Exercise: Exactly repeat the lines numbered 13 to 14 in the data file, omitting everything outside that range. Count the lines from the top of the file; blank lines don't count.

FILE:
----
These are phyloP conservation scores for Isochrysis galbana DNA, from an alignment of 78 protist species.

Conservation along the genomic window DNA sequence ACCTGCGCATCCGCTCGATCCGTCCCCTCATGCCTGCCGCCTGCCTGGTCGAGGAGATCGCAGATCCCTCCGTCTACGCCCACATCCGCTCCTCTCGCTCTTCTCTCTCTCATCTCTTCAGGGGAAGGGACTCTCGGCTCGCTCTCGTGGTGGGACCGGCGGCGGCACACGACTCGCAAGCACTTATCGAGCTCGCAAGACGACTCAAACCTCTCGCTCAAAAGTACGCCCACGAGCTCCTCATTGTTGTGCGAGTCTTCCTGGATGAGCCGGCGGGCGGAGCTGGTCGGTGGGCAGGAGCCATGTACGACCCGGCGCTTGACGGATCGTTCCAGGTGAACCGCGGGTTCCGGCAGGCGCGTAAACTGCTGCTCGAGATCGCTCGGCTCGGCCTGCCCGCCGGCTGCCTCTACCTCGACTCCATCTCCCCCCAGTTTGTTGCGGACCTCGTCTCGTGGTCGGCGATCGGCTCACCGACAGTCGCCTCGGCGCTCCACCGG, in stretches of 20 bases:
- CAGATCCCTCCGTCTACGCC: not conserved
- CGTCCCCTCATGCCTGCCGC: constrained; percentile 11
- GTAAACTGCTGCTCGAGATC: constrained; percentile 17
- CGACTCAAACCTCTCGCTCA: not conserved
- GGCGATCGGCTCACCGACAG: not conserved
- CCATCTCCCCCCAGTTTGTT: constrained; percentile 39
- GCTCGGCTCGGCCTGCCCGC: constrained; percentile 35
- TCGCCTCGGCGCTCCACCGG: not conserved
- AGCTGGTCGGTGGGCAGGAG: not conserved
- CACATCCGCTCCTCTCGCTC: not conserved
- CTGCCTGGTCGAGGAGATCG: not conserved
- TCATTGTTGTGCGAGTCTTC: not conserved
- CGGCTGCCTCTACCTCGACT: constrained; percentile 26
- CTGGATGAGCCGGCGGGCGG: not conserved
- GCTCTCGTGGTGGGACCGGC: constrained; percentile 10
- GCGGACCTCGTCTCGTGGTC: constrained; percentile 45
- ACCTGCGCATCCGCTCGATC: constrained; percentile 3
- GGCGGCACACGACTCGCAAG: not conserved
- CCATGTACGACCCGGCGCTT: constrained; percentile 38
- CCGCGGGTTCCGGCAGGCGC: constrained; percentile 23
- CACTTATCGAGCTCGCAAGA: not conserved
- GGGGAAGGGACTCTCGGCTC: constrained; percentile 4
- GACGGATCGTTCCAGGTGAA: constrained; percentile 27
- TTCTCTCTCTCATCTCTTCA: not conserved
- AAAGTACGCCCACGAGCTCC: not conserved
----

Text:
- CTGCCTGGTCGAGGAGATCG: not conserved
- TCATTGTTGTGCGAGTCTTC: not conserved